The Intruder Poster

A young married couple buy a beautiful house on several acres of land only to find out that the man they bought it from refuses to let go of the property.


Deon Taylor

THE INTRUDER is a slasher flick advertised as a psychological thriller featuring no real surprises, about a couple having to survive an intruder to their new home.  As far as intruder movies go, it is a well-worn genre done in one form or other.  The best ones are the two FUNNY GAMES, both directed by Michale Haneke, the Austrian and Hollywood versions.

THE INTRUDER sees a handsome looking black couple, Scott Howard (Michael Ealy) and the missus, Annie (Meagan Good) purchasing their dream home in the wine Napa Valley.  They leave city life for the wine region.  But they do not get what they dream of.   Instead of a funny and entertaining GREEN ACRES, the scenario turns out to be a campy horror INTRUDER in which director Taylor accomplishes a few good turns but ends up churning out a run-of-the-mill boring slasher film.

There are two kind of black films.  One shows the hardship of the African Americans like IF BEALE STREET COULD TALK, MOONLIGHT or 7 YEARS A SLAVE.  The others are these unrealistic fairy tales, especially the romantic comedies and this one that show the blacks as rich, wealthy and beautiful people.  They often work in advertising agencies or some executive position with white people as their lackeys.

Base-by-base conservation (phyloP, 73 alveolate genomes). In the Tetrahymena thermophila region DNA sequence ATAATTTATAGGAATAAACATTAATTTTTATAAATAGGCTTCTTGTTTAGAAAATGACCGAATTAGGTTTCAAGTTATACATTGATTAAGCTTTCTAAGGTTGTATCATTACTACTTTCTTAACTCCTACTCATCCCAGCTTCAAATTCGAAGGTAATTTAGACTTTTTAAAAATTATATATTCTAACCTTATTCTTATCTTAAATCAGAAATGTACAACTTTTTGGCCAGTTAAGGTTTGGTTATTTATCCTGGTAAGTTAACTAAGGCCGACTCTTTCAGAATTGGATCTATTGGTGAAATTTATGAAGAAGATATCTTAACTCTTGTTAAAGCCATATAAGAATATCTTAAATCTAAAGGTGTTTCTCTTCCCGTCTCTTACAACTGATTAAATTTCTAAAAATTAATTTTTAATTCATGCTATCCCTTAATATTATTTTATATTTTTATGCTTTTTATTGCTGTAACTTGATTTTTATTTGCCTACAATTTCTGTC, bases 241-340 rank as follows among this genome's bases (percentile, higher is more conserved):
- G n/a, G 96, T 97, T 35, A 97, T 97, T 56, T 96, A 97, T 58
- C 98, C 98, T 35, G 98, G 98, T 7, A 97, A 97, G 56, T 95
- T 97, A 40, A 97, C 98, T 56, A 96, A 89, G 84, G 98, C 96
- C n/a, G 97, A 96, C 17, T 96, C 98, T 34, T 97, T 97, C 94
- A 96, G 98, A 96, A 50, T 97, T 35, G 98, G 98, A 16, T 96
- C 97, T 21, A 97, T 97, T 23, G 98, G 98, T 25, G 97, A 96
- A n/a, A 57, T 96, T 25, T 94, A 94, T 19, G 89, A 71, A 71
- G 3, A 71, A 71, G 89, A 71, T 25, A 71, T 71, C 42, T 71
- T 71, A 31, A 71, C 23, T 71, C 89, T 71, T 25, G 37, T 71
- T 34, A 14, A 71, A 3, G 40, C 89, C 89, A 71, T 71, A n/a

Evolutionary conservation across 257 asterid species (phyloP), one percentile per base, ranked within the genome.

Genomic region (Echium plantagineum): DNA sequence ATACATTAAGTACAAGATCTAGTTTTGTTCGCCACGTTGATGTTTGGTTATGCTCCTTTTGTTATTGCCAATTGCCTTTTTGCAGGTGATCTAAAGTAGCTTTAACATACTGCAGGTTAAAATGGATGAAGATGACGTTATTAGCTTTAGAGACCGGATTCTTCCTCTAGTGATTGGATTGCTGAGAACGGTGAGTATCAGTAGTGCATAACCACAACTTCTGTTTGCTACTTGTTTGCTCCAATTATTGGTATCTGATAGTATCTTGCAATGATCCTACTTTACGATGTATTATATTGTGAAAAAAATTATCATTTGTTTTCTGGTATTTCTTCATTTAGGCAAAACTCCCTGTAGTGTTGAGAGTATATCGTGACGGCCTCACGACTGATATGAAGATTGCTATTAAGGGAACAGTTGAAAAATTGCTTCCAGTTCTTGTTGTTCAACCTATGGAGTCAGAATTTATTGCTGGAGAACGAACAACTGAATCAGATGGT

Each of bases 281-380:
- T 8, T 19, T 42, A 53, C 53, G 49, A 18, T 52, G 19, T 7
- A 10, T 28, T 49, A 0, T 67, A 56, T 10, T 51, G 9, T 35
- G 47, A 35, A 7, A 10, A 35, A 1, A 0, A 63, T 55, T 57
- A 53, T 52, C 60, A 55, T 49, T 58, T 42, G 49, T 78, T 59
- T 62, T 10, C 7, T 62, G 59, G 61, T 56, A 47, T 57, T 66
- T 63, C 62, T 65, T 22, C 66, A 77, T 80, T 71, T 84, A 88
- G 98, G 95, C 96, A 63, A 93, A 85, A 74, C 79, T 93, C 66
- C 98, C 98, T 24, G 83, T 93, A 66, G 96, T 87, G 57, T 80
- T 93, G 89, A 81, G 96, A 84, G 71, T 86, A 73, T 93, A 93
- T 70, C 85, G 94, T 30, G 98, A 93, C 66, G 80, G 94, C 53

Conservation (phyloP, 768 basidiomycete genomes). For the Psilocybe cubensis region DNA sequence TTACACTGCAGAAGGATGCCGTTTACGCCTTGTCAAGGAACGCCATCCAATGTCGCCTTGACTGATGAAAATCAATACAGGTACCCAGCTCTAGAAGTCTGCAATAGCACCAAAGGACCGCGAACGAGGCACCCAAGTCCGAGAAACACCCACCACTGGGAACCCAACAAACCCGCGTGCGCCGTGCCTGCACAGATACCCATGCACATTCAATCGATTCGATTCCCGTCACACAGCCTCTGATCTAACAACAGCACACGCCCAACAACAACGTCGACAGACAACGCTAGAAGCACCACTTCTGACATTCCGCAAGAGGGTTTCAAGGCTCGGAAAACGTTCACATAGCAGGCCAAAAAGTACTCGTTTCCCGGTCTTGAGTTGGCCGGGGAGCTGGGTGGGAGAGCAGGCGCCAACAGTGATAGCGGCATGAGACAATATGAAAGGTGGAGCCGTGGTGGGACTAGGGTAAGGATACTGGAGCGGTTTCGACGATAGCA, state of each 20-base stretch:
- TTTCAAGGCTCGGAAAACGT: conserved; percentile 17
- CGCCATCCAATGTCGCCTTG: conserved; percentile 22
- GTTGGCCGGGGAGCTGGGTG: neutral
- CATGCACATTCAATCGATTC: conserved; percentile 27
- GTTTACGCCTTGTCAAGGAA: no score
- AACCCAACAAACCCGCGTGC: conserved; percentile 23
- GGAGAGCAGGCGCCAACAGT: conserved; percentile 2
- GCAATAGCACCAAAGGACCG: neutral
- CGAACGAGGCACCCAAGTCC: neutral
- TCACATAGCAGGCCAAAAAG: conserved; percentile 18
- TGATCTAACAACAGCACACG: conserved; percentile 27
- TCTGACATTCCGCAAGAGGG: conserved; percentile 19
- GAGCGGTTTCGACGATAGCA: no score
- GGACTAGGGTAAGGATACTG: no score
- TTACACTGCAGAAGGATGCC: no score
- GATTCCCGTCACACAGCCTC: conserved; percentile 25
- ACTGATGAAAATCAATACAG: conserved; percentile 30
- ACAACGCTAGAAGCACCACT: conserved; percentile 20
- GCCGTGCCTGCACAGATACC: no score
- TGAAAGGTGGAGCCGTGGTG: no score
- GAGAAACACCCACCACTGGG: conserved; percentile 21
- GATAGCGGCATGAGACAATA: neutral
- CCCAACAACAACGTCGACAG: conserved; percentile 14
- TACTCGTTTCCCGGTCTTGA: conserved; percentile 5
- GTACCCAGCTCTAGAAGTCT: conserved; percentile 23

The married couple move into a gorgeous mansion that has been carefully kept for generations by its owner Charlie Peck (Dennis Quaid).  After selling the house Peck keeps showing up unannounced, much to the chagrin of Scott, though the wife does not mind the extra help Peck offers.  Peck is supposed to leave to live with his daughter but that date never realizes.       

It soon becomes apparent that Peck has the hots for Annie.  When Scott gets aggressive with Peck, Peck runs him off the road while jogging.

The careless script is glaringly full of loopholes.  When Scott is in hospital, he asks his world buddy and colleague, Mike (Joseph Sikora) to run a background on Peck.  That very night, Mike has got all the back information on Peck, way too soon and way to convenient before Peck starts terrorizing Annie.

The only interesting character in the film is Mike, the white friend of the couple, who the audience is sure of will come to a grisly and violent death.  Mike is conveniently freaked out by a domineering Peck, making up the film’s queaziest scene.

The otherwise unimpressive film film benefits from Wilson’s occasional inspired direction and Quaid’s campiness.  One such example is the scene that suddenly lights up that reveals Quaid crouched up and ready to pounce on the unsuspecting victim.  A few other good camera angles achieve a few surprise jolts as well.  Dennis Quaid, a handsome bulked up actor now shows signs of his age though still possessing a body to be envious for.  Quaid hams it up, giving the film some camp and wicked humour needed to lift the film out of the doldrums.  One scene has her licking his victim’s body using his tongue to file her while she is passed out.

The audience at the promo screening appear to be enjoying the movie, though laughing too much for a horror film.